Dismiss
InnovationQ will be updated on Sunday, Oct. 22, from 10am ET - noon. You may experience brief service interruptions during that time.
Browse Prior Art Database

Character Generator for Interlaced Raster Scan Display

IP.com Disclosure Number: IPCOM000089560D
Original Publication Date: 1977-Nov-01
Included in the Prior Art Database: 2005-Mar-05
Document File: 2 page(s) / 42K

Publishing Venue

IBM

Related People

Evans, CW: AUTHOR

Abstract

Fig. 1 shows two examples of a character "B" as formed on a display of the type that has picture frames made up of two interlaced fields. Horizontal lines of the display are indicated by faint lines, and legends along the left side of Fig. 1 show that the lines of field A are interlaced within lines of field B. Faint vertical lines divide each character into a 10 by 14 matrix of points, and a buffer store holds a 1 or 0 bit for each of these points to signify whether an illuminating beam is to be turned on or turned off at the corresponding point on the screen. The buffer may hold one bit for each point on the screen. Alternatively, the buffer can be made only half as large and hold only the bits for the A field, and the same signals can be used for the B field.

This text was extracted from a PDF file.
At least one non-text object (such as an image or picture) has been suppressed.
This is the abbreviated version, containing approximately 67% of the total text.

Page 1 of 2

Character Generator for Interlaced Raster Scan Display

Fig. 1 shows two examples of a character "B" as formed on a display of the type that has picture frames made up of two interlaced fields. Horizontal lines of the display are indicated by faint lines, and legends along the left side of Fig. 1 show that the lines of field A are interlaced within lines of field B. Faint vertical lines divide each character into a 10 by 14 matrix of points, and a buffer store holds a 1 or 0 bit for each of these points to signify whether an illuminating beam is to be turned on or turned off at the corresponding point on the screen. The buffer may hold one bit for each point on the screen. Alternatively, the buffer can be made only half as large and hold only the bits for the A field, and the same signals can be used for the B field. In this alternative, the characters have the effect of a 5 by 7 matrix of larger squares, as represented by the left-hand character in Fig. 1.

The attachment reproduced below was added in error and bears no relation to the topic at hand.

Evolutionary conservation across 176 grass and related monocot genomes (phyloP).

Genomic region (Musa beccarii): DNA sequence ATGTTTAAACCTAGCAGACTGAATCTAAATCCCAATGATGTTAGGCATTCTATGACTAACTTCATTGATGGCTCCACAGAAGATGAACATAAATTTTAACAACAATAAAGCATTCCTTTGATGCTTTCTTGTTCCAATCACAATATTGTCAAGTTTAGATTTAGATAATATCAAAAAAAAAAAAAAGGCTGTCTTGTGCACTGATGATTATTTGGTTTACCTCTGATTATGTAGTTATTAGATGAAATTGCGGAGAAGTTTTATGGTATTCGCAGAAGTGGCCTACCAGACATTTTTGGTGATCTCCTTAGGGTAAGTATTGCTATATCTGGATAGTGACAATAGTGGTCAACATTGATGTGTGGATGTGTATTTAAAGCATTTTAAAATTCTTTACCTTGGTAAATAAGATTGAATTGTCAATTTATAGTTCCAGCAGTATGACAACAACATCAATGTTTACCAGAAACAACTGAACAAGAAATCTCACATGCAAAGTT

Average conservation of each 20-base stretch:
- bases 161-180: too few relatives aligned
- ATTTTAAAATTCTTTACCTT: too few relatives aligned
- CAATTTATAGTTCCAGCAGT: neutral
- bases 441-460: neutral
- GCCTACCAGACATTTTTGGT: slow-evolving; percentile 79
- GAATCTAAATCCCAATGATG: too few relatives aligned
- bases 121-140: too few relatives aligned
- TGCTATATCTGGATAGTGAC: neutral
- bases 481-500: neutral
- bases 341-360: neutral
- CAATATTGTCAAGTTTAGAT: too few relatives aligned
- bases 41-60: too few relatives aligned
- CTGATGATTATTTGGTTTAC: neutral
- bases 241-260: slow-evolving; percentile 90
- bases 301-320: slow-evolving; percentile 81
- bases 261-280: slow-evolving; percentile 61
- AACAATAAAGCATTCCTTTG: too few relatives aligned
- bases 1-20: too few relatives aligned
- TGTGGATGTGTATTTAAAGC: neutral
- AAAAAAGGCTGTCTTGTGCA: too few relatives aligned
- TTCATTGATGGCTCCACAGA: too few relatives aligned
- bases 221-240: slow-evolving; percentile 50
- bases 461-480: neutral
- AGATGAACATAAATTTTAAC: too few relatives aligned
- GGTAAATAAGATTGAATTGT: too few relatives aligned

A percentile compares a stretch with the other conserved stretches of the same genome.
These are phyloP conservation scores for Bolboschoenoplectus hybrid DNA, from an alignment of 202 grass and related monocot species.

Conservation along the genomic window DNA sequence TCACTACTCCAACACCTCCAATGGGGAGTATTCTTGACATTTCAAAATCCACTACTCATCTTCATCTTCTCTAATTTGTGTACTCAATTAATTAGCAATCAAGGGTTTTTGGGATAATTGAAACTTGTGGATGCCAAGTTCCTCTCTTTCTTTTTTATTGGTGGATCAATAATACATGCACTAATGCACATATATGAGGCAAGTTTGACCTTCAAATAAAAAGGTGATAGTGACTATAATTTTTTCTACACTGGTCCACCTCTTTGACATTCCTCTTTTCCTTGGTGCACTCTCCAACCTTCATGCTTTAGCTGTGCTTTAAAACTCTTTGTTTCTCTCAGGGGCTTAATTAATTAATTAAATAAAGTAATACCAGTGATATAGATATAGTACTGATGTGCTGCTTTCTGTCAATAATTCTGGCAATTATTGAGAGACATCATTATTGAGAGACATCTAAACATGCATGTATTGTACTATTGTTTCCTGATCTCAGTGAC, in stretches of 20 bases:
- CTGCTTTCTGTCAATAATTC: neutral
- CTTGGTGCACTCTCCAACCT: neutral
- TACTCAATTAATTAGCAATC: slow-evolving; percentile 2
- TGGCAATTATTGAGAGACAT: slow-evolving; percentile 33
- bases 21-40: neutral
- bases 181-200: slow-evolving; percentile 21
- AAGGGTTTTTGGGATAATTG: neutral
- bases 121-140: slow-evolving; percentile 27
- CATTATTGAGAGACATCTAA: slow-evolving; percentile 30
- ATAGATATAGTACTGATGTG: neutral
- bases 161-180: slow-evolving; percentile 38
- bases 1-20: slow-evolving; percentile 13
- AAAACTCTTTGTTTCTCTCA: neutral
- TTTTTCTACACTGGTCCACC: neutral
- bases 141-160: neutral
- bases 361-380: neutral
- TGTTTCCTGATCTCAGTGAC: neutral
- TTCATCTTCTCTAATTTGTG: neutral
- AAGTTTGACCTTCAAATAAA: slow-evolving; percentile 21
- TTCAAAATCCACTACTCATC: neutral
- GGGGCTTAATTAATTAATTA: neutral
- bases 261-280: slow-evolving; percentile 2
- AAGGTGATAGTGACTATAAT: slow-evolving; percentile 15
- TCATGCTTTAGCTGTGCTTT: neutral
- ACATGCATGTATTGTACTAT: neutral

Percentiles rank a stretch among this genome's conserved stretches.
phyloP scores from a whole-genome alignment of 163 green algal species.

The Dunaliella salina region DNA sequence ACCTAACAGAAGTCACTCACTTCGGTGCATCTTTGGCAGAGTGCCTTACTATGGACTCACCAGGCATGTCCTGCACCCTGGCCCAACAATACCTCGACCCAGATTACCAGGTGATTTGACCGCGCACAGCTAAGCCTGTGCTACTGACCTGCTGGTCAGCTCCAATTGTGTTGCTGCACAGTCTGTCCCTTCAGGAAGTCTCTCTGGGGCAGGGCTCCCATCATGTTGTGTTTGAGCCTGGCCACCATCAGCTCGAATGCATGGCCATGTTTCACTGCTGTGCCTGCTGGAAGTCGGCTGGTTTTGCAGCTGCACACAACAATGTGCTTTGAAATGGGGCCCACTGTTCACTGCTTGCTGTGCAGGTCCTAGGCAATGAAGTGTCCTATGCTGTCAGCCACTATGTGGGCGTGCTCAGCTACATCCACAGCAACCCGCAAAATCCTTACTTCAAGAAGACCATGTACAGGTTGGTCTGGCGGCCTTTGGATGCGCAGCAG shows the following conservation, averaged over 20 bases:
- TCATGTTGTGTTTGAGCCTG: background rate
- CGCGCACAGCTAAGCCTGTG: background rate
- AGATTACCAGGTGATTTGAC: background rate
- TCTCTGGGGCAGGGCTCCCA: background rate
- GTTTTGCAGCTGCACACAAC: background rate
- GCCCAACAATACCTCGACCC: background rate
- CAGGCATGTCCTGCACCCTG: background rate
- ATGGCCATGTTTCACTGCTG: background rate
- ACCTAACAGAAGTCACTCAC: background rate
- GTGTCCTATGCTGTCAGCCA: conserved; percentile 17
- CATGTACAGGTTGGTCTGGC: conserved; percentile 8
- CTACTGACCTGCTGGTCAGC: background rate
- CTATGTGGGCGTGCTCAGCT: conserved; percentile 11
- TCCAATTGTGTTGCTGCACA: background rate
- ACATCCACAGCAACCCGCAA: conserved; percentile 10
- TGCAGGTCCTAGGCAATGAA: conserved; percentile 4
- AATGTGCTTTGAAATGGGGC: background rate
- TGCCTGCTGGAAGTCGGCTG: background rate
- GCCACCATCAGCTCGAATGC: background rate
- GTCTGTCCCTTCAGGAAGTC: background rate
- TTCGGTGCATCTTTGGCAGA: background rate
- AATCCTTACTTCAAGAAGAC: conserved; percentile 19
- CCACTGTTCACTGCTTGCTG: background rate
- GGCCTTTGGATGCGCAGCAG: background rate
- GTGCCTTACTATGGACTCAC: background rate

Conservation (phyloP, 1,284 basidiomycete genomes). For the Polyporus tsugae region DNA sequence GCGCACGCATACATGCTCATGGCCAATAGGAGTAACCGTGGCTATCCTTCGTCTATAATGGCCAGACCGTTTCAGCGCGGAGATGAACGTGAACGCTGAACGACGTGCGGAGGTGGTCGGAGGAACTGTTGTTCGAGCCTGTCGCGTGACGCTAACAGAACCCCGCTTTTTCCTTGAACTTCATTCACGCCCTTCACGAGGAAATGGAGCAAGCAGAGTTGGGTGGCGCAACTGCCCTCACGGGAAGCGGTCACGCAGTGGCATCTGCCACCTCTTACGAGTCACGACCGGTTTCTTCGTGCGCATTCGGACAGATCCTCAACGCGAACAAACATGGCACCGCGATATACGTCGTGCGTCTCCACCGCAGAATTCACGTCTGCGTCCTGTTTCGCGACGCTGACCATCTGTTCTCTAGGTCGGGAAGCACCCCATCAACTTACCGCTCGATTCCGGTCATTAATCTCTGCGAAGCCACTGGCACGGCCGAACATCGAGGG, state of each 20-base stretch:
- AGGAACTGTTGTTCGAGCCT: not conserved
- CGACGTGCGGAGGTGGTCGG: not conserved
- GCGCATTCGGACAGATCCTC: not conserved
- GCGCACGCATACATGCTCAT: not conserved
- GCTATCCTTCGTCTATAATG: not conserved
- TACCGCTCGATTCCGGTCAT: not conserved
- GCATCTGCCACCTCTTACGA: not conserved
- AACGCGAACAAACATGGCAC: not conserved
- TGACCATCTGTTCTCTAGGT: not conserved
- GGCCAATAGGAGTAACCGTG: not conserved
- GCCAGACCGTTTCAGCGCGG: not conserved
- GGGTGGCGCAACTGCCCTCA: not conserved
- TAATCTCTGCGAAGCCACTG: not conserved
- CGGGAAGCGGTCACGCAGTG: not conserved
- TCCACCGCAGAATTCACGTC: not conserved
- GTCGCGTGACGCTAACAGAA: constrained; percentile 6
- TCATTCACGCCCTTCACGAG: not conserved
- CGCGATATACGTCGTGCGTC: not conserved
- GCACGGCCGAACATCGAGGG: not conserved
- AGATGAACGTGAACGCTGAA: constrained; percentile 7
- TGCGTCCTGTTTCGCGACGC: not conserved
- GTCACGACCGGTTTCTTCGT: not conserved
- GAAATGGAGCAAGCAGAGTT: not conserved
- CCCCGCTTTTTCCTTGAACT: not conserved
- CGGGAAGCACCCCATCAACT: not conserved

The apparatus of Fig. 2 operates with a buffer that supplies only the signals for the A field, but it generates the signals for the B field in a way that gives a character or other geometric shape a more natural appearance, as the righthand character in Fig. 1 shows. A shift register receives the video signal and produces a one-line delay. Five bits from the preceding line, corresponding to a character width, are available from the output of the delay circuit and from a four-bit shift register. Three bits of th...